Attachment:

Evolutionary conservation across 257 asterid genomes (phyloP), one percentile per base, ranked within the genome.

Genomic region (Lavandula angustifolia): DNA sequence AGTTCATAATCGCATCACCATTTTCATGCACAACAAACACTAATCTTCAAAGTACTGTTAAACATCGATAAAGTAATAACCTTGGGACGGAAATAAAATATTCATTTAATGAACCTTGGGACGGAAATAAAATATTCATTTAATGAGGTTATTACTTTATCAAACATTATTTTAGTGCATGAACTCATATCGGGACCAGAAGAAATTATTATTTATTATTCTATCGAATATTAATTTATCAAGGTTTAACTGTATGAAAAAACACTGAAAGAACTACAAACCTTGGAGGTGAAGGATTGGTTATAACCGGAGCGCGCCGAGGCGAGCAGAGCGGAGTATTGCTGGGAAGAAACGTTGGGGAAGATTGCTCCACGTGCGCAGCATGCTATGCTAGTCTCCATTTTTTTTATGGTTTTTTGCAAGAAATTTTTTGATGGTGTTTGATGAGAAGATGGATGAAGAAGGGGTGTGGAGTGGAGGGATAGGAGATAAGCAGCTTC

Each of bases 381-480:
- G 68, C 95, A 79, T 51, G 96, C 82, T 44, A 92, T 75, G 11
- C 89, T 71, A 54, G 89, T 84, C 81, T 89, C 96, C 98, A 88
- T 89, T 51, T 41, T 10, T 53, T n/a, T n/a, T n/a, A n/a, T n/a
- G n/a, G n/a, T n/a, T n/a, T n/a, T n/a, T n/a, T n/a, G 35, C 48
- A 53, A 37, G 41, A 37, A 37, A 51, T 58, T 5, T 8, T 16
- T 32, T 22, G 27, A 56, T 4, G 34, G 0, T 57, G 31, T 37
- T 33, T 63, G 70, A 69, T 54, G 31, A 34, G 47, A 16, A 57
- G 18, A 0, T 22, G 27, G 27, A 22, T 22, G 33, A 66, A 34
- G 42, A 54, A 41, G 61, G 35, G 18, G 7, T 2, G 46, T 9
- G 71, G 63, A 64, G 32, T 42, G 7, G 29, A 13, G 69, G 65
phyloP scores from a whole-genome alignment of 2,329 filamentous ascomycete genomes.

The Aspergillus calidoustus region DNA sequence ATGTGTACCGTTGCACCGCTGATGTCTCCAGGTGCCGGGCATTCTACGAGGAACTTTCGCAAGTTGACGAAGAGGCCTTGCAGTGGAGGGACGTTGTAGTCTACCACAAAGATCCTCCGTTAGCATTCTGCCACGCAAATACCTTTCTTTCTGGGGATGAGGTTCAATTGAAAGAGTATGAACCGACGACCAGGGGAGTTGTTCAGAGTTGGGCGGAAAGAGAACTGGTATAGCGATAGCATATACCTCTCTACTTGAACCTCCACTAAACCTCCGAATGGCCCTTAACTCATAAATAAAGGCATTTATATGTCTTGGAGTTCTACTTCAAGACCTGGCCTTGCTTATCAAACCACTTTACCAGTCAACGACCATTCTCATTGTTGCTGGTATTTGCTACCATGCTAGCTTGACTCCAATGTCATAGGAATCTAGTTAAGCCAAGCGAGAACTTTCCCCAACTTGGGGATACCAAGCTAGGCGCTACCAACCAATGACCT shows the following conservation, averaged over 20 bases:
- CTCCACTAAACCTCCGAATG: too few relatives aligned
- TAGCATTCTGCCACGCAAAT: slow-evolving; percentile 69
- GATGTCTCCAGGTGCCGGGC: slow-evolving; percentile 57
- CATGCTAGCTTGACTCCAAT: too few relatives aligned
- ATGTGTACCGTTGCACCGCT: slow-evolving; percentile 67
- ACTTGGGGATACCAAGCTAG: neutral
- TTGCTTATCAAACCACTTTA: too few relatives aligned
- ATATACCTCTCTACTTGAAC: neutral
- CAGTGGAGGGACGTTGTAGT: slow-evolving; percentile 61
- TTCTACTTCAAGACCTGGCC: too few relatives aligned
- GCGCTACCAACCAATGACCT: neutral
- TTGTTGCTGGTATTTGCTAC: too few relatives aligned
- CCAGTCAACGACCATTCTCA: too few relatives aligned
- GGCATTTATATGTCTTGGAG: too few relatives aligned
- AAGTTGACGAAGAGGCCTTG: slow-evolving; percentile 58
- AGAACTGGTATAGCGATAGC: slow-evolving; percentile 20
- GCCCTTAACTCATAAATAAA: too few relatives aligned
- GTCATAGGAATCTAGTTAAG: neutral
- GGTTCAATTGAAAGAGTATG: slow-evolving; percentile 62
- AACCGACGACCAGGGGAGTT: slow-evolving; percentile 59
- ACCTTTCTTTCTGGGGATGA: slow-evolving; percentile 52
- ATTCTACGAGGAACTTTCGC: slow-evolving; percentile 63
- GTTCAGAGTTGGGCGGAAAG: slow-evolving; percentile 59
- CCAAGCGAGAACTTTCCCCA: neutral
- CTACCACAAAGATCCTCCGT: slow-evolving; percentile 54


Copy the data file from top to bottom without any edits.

Evolutionary conservation across 257 asterid genomes (phyloP), one percentile per base, ranked within the genome.

Genomic region (Lavandula angustifolia): DNA sequence AGTTCATAATCGCATCACCATTTTCATGCACAACAAACACTAATCTTCAAAGTACTGTTAAACATCGATAAAGTAATAACCTTGGGACGGAAATAAAATATTCATTTAATGAACCTTGGGACGGAAATAAAATATTCATTTAATGAGGTTATTACTTTATCAAACATTATTTTAGTGCATGAACTCATATCGGGACCAGAAGAAATTATTATTTATTATTCTATCGAATATTAATTTATCAAGGTTTAACTGTATGAAAAAACACTGAAAGAACTACAAACCTTGGAGGTGAAGGATTGGTTATAACCGGAGCGCGCCGAGGCGAGCAGAGCGGAGTATTGCTGGGAAGAAACGTTGGGGAAGATTGCTCCACGTGCGCAGCATGCTATGCTAGTCTCCATTTTTTTTATGGTTTTTTGCAAGAAATTTTTTGATGGTGTTTGATGAGAAGATGGATGAAGAAGGGGTGTGGAGTGGAGGGATAGGAGATAAGCAGCTTC

Each of bases 381-480:
- G 68, C 95, A 79, T 51, G 96, C 82, T 44, A 92, T 75, G 11
- C 89, T 71, A 54, G 89, T 84, C 81, T 89, C 96, C 98, A 88
- T 89, T 51, T 41, T 10, T 53, T n/a, T n/a, T n/a, A n/a, T n/a
- G n/a, G n/a, T n/a, T n/a, T n/a, T n/a, T n/a, T n/a, G 35, C 48
- A 53, A 37, G 41, A 37, A 37, A 51, T 58, T 5, T 8, T 16
- T 32, T 22, G 27, A 56, T 4, G 34, G 0, T 57, G 31, T 37
- T 33, T 63, G 70, A 69, T 54, G 31, A 34, G 47, A 16, A 57
- G 18, A 0, T 22, G 27, G 27, A 22, T 22, G 33, A 66, A 34
- G 42, A 54, A 41, G 61, G 35, G 18, G 7, T 2, G 46, T 9
- G 71, G 63, A 64, G 32, T 42, G 7, G 29, A 13, G 69, G 65
phyloP scores from a whole-genome alignment of 2,329 filamentous ascomycete genomes.

The Aspergillus calidoustus region DNA sequence ATGTGTACCGTTGCACCGCTGATGTCTCCAGGTGCCGGGCATTCTACGAGGAACTTTCGCAAGTTGACGAAGAGGCCTTGCAGTGGAGGGACGTTGTAGTCTACCACAAAGATCCTCCGTTAGCATTCTGCCACGCAAATACCTTTCTTTCTGGGGATGAGGTTCAATTGAAAGAGTATGAACCGACGACCAGGGGAGTTGTTCAGAGTTGGGCGGAAAGAGAACTGGTATAGCGATAGCATATACCTCTCTACTTGAACCTCCACTAAACCTCCGAATGGCCCTTAACTCATAAATAAAGGCATTTATATGTCTTGGAGTTCTACTTCAAGACCTGGCCTTGCTTATCAAACCACTTTACCAGTCAACGACCATTCTCATTGTTGCTGGTATTTGCTACCATGCTAGCTTGACTCCAATGTCATAGGAATCTAGTTAAGCCAAGCGAGAACTTTCCCCAACTTGGGGATACCAAGCTAGGCGCTACCAACCAATGACCT shows the following conservation, averaged over 20 bases:
- CTCCACTAAACCTCCGAATG: too few relatives aligned
- TAGCATTCTGCCACGCAAAT: slow-evolving; percentile 69
- GATGTCTCCAGGTGCCGGGC: slow-evolving; percentile 57
- CATGCTAGCTTGACTCCAAT: too few relatives aligned
- ATGTGTACCGTTGCACCGCT: slow-evolving; percentile 67
- ACTTGGGGATACCAAGCTAG: neutral
- TTGCTTATCAAACCACTTTA: too few relatives aligned
- ATATACCTCTCTACTTGAAC: neutral
- CAGTGGAGGGACGTTGTAGT: slow-evolving; percentile 61
- TTCTACTTCAAGACCTGGCC: too few relatives aligned
- GCGCTACCAACCAATGACCT: neutral
- TTGTTGCTGGTATTTGCTAC: too few relatives aligned
- CCAGTCAACGACCATTCTCA: too few relatives aligned
- GGCATTTATATGTCTTGGAG: too few relatives aligned
- AAGTTGACGAAGAGGCCTTG: slow-evolving; percentile 58
- AGAACTGGTATAGCGATAGC: slow-evolving; percentile 20
- GCCCTTAACTCATAAATAAA: too few relatives aligned
- GTCATAGGAATCTAGTTAAG: neutral
- GGTTCAATTGAAAGAGTATG: slow-evolving; percentile 62
- AACCGACGACCAGGGGAGTT: slow-evolving; percentile 59
- ACCTTTCTTTCTGGGGATGA: slow-evolving; percentile 52
- ATTCTACGAGGAACTTTCGC: slow-evolving; percentile 63
- GTTCAGAGTTGGGCGGAAAG: slow-evolving; percentile 59
- CCAAGCGAGAACTTTCCCCA: neutral
- CTACCACAAAGATCCTCCGT: slow-evolving; percentile 54